The other thing Kanazawa is famous for is gold leaf. The city’s market share within Japan is 99% and so it comes to no surprise that it is also omnipresent everywhere in the city. Places even sell food decorated with it. The most common example for this is gold covered soft-serve ice cream. There is a whole district dedicated to this local product (the gold; not the ice cream) which is great to wander around. All houses are of the traditional Japanese style with wood lattice works on the outside. Tsuyoshi recommended going to a family run gold beater workshop (free) rather than the museum. This was a very good tip because we got to see people working with those thin-as-air sheets as well as seeing a broad range of products decorated with gold. To get to this level, gold is rolled into sheets and cut, before being placed between waxed paper bound to books and then hammered. Workers transfer the gold to bigger ‘books’ after each hammering stage until they reach their final thickness of as little as 0.0001mm!
Having learned from experience that some highway buses get booked up very quickly, we went to the train station to book our tickets to Kyoto. We generally recommend booking buses in advance, but this is not always possible if you don’t speak Japanese. This time we were lucky to get the tickets we wanted.
The next day our host offered to take us up north and show us around Noto peninsula. This stretch of land is very popular for its beaches, nature and scenery. Getting there and around without your own set of wheels takes quite a while and only gets you to a few places i.e. the two main towns. Our great host showed us his favourite spots along the western coast. Along this shoreline, sandy beaches alternate with tall cliffs and rocky outcrops. One beach is particularly noteworthy since it is the only beach that people are allowed to drive on. The track is called chirihama nagisa driveway and just a smidgen under 9km long. Even buses drive along it. During the peak (summer) season it gets jam packed and people come from as far as Tokyo (even by public transport!) just to see this beach and go for a swim. Driving is still tricky and we saw one bus and a few cars getting stuck in parts with soft sand.
Our next stop further north was at a cliff outcrop with some small rocky islands and a cave through which we walked. It was quite cool especially with the small sea tunnel next to it which created big swirls with the incoming waves. On the other side was a rocky shore line offering short walks around and a tourist boat trying to lure us in for a 20min ride costing ¥1,800 only to go to the next bay which we could see all of from the cliff top for free.
As it was getting late we stopped for lunch before crossing over to the east to relax in wakura onsen in Nanao. This is one of the two main town on the peninsula and a fairly famous onsen town.
Entrance to the baths was surprisingly cheap (¥400) and soon we found ourselves relaxing in the hot water and steam. It was hotter than our last hot springs in Hoheikyo and we were happy about the slight cool breeze while sitting in 42 degrees hot spring water. The baths also featured a sauna each for men and women and while Matthias stayed with our host, who was not a big fan of the hot air boxes, Zoë made full use of it. She was amazed to find a tv inside and enjoyed watching sumo wrestlers while sweating away before diving into the small cold pool outside. Two hours later we were back on the road, but before we drove back Tsuyoshi had a surprise for us: he took us across the bridge to Noto island just in time to watch the sun go down behind the hills beyond the sea, setting both sky and water on fire in the process.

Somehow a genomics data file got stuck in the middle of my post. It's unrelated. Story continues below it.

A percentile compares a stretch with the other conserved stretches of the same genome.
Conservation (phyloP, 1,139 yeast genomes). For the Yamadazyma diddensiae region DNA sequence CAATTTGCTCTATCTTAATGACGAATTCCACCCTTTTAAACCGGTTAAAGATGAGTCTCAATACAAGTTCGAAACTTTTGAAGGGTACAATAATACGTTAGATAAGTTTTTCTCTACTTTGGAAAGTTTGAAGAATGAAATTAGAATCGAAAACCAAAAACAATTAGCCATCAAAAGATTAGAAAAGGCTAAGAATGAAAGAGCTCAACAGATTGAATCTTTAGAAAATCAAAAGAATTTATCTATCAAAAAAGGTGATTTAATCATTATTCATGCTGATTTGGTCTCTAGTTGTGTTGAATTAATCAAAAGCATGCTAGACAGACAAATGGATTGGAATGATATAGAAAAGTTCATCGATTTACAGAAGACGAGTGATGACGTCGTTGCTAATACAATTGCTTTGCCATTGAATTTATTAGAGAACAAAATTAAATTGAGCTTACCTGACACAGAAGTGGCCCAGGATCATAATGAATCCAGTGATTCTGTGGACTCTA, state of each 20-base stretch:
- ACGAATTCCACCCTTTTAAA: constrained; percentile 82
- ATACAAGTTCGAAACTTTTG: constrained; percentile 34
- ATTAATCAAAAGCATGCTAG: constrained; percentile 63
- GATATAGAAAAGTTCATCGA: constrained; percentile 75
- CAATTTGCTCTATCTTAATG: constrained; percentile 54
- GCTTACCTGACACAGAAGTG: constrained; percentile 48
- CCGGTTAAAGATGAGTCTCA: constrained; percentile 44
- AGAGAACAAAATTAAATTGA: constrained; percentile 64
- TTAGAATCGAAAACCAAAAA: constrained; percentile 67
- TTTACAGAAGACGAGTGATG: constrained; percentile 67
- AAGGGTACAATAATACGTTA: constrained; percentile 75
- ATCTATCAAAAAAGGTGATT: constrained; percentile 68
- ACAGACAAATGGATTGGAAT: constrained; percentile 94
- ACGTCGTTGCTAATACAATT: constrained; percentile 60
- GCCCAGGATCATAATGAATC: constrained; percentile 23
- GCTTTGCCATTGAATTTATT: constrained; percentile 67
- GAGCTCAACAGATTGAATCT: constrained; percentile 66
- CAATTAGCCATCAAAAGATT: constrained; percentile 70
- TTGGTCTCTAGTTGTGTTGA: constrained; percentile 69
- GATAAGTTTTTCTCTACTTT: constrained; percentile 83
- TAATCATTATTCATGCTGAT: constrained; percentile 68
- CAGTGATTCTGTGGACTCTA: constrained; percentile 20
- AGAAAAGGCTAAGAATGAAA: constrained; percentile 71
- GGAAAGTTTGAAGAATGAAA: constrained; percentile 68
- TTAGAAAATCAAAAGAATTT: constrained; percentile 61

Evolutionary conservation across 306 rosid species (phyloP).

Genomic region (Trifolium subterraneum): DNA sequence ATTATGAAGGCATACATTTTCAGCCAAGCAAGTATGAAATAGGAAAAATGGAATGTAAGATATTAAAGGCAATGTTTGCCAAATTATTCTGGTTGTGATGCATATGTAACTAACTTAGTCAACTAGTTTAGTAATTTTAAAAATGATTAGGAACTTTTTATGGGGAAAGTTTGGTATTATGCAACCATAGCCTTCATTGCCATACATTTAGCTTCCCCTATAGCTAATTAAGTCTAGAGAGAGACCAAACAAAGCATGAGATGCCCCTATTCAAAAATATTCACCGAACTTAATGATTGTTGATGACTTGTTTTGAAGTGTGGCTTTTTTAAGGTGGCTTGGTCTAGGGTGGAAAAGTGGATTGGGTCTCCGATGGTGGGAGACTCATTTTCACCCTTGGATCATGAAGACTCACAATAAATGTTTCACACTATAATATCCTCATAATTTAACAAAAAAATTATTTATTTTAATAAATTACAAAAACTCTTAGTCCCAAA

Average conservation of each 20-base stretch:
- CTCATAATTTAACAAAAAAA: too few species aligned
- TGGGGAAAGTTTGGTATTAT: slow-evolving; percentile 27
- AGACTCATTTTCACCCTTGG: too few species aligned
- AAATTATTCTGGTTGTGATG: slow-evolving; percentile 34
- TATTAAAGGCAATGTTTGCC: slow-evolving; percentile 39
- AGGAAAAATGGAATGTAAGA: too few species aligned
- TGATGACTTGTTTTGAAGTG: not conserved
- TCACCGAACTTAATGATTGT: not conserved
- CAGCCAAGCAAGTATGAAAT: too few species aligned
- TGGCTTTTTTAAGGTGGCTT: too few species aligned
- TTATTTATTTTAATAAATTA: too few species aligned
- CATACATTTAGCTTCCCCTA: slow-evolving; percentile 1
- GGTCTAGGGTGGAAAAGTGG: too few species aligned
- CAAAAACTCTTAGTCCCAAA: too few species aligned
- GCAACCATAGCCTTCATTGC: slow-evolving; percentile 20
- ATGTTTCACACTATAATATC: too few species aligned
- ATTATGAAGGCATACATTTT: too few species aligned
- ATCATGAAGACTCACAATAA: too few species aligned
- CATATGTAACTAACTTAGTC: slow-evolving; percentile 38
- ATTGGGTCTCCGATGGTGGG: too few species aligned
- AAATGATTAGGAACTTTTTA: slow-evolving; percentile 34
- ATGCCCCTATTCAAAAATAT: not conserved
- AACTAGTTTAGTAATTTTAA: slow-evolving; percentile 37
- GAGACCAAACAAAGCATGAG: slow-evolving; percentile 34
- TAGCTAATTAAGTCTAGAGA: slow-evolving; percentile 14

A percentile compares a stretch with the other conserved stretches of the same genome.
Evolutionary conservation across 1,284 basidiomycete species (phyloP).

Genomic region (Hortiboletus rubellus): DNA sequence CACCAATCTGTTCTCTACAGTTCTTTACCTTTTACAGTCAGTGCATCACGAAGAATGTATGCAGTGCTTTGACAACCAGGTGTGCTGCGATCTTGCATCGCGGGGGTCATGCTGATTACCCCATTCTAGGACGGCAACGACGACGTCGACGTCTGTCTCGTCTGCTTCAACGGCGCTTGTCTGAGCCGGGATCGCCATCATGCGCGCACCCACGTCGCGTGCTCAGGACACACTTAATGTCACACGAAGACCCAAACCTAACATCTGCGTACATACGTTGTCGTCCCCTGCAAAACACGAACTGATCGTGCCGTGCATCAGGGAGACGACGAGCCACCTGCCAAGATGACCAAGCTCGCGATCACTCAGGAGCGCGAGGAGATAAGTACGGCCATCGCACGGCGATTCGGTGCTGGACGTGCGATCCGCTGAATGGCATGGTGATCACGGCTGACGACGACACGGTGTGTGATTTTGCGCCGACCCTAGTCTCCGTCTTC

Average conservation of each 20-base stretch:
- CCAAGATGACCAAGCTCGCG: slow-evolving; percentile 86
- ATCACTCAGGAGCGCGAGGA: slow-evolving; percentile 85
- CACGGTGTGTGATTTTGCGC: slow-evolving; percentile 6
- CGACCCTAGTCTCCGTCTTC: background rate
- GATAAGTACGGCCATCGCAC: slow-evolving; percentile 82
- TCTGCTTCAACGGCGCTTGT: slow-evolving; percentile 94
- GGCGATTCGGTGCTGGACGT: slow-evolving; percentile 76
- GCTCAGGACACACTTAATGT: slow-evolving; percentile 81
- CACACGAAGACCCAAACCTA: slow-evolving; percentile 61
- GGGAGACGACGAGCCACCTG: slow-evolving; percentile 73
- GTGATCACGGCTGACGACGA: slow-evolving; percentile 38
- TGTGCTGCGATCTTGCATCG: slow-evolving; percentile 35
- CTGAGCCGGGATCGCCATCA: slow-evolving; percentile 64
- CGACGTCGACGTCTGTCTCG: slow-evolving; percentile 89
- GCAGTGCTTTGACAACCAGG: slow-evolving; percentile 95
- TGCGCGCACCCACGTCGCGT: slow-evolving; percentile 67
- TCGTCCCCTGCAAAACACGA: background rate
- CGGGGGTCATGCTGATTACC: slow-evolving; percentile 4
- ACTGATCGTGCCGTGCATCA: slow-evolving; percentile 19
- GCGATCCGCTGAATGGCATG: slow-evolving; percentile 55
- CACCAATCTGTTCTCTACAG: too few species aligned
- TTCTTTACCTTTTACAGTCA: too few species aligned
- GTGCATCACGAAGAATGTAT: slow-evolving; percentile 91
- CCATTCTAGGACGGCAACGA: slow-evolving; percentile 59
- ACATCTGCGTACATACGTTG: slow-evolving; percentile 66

The onsen had made us all tired so a coffee stop was required on the way back. For dinner we opted for a Japanese curry which by this point was still new to us. It tastes a little bit like a medium-spicy Indian curry but more earthy and is always brown. We had seen it before as plastic food models but it never really appealed to us. Like most curries it comes with rice and options usually include beef or hamburger (no, not with the bun). Despite the rather plain looks it tasted very yummy and needless to say this was only the first of quite a few more curry dinners.The best part of the restuarant was the free refills of thinly cabbage as we were noticing a lack of vegetables in most japanese meals.
Post-onsen tiredness and full tummies saw us crawling into our futon beds rather soon after some green tea and chatting with our nice host and his wife.
The next moring our host drove us to the station where we got on our bus to the city of 1000 temples, Kyoto.
During this couchsurf we slept on propper futin beds for the first time. We had heard many stories about this infamous sleeping-on-the-floor arrangement but we slept very well and found it quite comfortable. Even bony Matthias, who usually struggles with rather hard sleeping surfaces, had three good nights sleep and no aches.
Overall we found Kanazawa to be quite a nice place. The highlights to us definitely were Kenrokuen garden and the leafgold district. With its good transport connection it is easy to get to and a good hub to explore the area. Noto peninsula seemed to be popular with cyclists and Kanazawa is a good place to start exploring this big part of Honshu stretching into the Japanese sea. Overall we recommend two days there if you want to see all the sights in the center. Distances are easily walkable if you have time but there is a circular bus route connecting all the main points of interest. For a full day of hopping on and off you should buy the day pass for ¥500 (single fare ¥200).